Pros: An incredible Hamlet, internally desperate and silently anguished, and a claustrophobic and unnerving atmosphere
Cons: Heavy abridgement, and slightly hammed up Ophelia and Gertrude.
Back to the Park Theatre, and back to Hamlet, this time abridged and renamed Hamlet, Who’s There? Fresh productions of this most over-performed tragedy do beg the question ‘what’s new about it?’ Too often the answer is not enough.
Putting on Hamlet is always tricky, admittedly, and to truly do it justice the audience has to be able to suspend its belief, despite the fact that everyone knows the story. Something about a new production of Hamlet needs to grab us by the neck and force out some sympathy. The alternative is us turning into over-worked, under-empathetic bystanders, thinking ‘Come on Hamlet, get your sh*t together, mate. If you just take a moment to check behind the curtain, it could all be okay this time.’
Flute Theatre have shaken it up alright. They have introverted it, turning the whole thing inside out and squeezing it into one room (Hamlet’s), on the gut-wrenching night following Gertrude and Claudius’ wedding. It becomes intensified in its insularity and the narrative palpably throbs.
In part, Flute Theatre’s success is due to how well they have managed to retain the text’s essentials while hacking it down to a digestible size. Their touring production comes across as a kind of Hamlet’s greatest hits: all the finest soliloquies strung together, interspersed with a classic murder or two, with sanity hanging by a thread throughout.
Kelly Hunter directs as intricately as she adapts (she also plays Gertrude, but more of that later). She develops an intense atmosphere: a claustrophobic mood that leaves one gasping for deep, guttural breaths every second. There is no set to speak of: a cheap leather sofa, a littering of old photographs and some yellow roses, all of which keep the mood intact.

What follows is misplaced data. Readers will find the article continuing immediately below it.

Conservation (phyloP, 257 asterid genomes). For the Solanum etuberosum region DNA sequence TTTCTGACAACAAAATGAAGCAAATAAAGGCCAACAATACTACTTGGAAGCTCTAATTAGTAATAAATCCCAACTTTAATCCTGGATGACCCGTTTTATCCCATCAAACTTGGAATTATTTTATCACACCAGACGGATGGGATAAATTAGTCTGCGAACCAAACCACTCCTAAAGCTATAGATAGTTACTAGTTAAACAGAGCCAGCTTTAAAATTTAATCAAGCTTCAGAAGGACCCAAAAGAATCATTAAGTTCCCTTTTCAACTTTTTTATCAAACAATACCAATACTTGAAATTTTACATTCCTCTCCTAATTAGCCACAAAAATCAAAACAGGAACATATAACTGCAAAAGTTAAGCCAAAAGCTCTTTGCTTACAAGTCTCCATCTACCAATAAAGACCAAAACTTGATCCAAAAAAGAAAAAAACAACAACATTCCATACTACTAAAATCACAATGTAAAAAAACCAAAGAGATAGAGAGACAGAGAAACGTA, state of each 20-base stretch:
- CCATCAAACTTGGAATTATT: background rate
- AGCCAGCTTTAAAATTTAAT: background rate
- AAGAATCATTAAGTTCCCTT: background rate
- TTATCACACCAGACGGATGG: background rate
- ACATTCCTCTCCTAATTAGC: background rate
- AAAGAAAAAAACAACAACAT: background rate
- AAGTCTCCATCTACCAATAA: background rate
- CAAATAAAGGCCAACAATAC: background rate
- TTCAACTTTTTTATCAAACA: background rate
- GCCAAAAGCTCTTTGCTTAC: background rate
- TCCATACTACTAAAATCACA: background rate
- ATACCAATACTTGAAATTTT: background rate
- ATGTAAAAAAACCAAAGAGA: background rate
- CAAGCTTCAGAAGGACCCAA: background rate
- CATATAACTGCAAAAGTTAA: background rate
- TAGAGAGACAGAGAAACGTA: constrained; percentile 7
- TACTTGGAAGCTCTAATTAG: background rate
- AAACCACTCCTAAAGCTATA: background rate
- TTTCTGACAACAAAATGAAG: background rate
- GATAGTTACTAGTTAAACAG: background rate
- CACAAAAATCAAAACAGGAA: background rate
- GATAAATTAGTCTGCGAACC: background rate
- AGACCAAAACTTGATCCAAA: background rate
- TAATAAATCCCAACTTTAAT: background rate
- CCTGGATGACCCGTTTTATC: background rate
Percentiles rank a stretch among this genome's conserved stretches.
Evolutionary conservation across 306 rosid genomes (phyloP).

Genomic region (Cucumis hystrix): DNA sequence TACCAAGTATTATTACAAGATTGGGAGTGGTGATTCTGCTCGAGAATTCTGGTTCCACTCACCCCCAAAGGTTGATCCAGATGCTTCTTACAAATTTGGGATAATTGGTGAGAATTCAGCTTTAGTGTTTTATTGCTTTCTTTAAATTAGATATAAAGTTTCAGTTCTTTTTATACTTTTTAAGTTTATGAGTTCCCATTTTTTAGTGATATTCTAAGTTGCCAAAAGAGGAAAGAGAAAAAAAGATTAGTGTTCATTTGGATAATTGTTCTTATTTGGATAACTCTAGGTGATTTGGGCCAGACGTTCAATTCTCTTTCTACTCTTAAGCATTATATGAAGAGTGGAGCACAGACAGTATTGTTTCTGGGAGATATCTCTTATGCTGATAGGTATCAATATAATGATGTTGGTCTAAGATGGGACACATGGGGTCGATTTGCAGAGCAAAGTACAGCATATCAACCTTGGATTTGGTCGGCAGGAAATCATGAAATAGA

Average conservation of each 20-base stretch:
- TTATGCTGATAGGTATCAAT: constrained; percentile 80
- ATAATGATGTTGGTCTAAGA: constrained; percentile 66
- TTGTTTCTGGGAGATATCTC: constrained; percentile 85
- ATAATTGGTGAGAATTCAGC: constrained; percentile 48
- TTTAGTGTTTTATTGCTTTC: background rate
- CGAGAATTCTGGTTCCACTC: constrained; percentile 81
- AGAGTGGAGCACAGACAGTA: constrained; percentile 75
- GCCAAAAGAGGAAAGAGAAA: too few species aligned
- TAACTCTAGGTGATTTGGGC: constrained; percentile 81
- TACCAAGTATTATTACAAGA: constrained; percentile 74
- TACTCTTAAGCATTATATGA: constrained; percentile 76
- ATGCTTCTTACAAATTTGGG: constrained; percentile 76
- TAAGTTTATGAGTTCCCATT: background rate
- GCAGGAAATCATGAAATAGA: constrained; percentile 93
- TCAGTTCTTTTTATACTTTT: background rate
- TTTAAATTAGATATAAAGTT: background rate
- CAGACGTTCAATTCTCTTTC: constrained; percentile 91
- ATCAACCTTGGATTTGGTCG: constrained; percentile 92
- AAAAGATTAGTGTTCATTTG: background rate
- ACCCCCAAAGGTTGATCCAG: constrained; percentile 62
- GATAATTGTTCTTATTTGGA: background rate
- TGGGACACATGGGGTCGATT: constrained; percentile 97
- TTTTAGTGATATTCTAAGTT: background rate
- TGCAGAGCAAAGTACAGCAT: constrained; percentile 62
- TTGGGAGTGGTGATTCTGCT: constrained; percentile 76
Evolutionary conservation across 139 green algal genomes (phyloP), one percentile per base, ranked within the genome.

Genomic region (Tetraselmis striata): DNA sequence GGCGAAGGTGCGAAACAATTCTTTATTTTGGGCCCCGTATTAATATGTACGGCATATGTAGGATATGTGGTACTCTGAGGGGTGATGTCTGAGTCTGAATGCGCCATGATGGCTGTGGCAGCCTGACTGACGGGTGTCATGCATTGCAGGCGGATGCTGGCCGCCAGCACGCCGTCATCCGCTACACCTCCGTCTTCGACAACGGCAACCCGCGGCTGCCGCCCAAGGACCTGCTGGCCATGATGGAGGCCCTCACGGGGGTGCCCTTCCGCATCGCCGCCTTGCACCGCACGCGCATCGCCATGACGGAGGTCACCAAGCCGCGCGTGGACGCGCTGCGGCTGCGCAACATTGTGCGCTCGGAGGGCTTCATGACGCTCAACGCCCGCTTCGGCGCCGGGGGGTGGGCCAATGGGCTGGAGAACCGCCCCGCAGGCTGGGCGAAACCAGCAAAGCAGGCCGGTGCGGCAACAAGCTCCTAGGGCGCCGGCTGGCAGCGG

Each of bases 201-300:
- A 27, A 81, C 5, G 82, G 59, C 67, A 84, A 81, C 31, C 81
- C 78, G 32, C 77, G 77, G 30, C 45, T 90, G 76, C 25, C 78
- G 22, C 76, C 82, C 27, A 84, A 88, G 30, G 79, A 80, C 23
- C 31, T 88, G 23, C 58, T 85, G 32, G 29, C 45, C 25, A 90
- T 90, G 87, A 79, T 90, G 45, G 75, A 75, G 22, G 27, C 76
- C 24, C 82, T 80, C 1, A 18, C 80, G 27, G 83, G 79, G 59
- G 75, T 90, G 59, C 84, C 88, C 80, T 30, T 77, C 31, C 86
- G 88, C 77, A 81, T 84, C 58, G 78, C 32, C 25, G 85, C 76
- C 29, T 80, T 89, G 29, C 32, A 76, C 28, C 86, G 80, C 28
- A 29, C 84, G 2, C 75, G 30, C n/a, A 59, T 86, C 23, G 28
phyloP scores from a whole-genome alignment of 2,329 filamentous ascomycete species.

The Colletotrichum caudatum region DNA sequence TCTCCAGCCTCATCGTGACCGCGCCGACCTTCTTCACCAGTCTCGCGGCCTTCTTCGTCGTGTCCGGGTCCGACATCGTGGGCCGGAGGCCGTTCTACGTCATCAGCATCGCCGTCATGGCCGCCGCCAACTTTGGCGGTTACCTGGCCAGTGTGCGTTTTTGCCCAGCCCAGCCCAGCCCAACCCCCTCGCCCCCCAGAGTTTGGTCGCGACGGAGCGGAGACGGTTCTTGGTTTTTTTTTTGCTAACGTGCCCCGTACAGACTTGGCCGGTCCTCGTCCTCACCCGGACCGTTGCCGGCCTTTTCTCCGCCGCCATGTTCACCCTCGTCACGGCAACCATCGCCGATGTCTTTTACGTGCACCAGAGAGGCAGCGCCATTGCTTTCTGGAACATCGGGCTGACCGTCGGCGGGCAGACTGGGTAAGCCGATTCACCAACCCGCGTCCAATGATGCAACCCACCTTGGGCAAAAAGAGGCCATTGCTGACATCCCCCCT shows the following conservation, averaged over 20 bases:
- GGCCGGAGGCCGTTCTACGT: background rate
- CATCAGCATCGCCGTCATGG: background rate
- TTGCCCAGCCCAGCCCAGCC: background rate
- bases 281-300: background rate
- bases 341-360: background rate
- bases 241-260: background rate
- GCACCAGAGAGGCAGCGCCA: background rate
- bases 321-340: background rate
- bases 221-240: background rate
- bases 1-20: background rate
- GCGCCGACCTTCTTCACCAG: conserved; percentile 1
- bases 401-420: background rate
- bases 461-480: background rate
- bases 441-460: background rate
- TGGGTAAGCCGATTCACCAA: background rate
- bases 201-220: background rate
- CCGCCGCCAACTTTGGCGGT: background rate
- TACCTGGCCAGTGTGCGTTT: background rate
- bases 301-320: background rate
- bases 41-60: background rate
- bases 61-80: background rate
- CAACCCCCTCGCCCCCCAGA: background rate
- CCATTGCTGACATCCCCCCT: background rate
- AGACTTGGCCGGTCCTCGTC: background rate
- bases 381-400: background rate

Mark Quartley’s Hamlet is astonishing. He is so full of suppressed anguish that he virtually rumbles, but quietly. Hollow-eyed and desperate, he is slowly descending into his own mind but he refuses to make a song and dance about it. In the rare times that Quartley isn’t on stage, he is in the shadows, omnipresent like the constant battering of his uncle’s crimes upon his sanity. I can’t remember ever having felt so emotionally tethered to a Hamlet (and I saw Cumberbatch).
The rest of the actors aren’t as successful. Tom Mannion is sufficiently grating as Claudius. Finlay Cormack’s Laertes is a little too green to ever be angry enough to kill. Francesca Zoutewelle’s Ophelia starts off beautifully, with stomach-churning control, but that control is lost later on, and she milks it towards her death. Director Hunter’s Gertrude was more indulgent throughout, at times over-balancing the moments of intensity.
By the curtain, I wished it had all been different for Hamlet. I wished he had checked behind the sofa. I wished he had acted sooner. I wished the characters could have stayed with me. I wished that it didn’t have to end. And that is high praise indeed.
Author: William Shakespeare.
Adaptor: Kelly Hunter
Director: Kelly Hunter
Producer: Flute Theatre
Box Office: 020 7870 6876
Booking Link: http://www.flutetheatre.co.uk/hamlet/
Booking Until: 25th April 2016